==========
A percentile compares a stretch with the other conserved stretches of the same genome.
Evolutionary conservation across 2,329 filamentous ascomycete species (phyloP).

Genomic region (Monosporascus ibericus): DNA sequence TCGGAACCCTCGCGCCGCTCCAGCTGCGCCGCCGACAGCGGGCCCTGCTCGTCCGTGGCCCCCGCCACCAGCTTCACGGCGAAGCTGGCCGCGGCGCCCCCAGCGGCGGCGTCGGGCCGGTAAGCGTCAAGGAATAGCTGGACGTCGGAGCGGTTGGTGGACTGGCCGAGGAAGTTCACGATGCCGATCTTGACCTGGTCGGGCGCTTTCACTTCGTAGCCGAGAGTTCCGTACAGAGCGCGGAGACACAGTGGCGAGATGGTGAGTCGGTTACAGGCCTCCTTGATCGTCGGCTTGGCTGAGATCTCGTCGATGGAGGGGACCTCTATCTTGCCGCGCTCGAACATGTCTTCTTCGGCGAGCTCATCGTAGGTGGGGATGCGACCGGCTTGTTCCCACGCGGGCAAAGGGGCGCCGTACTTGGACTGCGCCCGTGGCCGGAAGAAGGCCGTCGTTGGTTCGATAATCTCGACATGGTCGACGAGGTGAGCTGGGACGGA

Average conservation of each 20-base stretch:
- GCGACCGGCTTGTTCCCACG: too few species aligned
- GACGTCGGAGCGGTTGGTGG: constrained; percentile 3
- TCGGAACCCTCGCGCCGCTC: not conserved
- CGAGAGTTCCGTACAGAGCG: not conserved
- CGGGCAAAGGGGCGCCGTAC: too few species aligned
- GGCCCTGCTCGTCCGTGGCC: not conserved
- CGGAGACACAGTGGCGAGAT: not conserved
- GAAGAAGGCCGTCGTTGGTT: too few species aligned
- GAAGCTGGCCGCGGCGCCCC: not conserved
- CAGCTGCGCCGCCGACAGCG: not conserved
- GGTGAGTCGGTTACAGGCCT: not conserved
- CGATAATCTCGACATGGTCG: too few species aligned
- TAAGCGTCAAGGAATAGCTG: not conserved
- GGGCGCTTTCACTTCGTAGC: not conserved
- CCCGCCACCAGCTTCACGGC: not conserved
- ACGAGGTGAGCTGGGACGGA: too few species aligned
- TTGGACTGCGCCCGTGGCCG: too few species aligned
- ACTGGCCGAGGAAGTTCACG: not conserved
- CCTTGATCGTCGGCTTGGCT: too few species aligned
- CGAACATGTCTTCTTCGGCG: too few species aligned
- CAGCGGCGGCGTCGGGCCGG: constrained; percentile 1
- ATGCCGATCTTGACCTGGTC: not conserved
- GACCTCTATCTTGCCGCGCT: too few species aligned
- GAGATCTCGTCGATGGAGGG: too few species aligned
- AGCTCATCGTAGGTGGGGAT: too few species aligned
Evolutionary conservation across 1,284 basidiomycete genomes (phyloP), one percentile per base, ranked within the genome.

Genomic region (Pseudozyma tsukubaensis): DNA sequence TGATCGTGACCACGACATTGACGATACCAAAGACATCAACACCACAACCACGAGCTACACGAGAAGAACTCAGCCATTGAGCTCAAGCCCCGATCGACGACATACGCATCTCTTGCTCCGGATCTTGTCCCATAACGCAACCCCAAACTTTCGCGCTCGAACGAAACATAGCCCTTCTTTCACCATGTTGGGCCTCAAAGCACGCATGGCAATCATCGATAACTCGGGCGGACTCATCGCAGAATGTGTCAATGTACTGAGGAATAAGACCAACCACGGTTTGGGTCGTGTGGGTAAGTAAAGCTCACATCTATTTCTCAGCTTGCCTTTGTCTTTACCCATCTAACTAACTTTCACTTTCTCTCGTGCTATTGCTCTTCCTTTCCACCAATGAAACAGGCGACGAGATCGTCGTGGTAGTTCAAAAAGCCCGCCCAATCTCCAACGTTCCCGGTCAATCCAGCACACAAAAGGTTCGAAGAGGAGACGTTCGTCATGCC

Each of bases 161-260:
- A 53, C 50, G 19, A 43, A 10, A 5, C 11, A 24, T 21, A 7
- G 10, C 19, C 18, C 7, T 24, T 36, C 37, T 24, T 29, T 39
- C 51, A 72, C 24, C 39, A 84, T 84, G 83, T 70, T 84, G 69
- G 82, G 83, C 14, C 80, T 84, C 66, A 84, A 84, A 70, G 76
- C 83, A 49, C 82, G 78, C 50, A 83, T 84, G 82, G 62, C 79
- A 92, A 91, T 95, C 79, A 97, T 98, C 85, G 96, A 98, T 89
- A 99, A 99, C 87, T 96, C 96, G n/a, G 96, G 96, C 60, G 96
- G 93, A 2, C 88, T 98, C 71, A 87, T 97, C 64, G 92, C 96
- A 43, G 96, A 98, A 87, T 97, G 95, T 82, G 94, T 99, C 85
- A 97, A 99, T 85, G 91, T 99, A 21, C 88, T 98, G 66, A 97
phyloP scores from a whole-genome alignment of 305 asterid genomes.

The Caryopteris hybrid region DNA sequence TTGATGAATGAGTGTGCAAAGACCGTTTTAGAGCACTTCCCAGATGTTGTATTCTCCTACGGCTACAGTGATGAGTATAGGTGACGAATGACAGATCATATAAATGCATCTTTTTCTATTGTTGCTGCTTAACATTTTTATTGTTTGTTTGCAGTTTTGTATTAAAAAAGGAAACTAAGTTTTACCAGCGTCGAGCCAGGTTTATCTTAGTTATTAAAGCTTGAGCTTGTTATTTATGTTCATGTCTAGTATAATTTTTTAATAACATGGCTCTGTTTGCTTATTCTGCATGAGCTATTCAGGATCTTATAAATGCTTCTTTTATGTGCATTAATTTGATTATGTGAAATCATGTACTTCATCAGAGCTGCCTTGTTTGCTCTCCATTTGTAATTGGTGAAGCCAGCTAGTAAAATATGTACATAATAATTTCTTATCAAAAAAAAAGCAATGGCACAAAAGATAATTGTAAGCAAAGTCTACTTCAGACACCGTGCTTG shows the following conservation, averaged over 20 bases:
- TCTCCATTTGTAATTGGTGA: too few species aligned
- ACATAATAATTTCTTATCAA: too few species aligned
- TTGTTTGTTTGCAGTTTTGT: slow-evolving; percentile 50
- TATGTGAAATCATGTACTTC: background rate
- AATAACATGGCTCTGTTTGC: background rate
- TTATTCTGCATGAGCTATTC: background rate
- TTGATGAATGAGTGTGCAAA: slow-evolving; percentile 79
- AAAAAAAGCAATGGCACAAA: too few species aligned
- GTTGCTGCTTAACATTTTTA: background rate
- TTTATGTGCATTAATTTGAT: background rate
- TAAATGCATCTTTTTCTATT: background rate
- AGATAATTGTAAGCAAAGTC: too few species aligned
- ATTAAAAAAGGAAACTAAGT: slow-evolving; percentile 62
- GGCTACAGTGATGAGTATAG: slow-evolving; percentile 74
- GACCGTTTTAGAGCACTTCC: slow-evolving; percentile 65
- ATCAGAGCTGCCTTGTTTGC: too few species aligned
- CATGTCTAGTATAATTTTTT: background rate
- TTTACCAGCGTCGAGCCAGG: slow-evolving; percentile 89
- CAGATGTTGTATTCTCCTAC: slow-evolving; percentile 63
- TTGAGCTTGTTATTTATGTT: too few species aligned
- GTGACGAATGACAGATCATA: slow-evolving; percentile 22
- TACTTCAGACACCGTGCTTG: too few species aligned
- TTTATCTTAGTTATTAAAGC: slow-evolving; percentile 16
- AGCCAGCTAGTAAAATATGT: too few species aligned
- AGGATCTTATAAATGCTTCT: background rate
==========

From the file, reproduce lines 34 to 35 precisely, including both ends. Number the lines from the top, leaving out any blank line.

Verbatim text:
- G 10, C 19, C 18, C 7, T 24, T 36, C 37, T 24, T 29, T 39
- C 51, A 72, C 24, C 39, A 84, T 84, G 83, T 70, T 84, G 69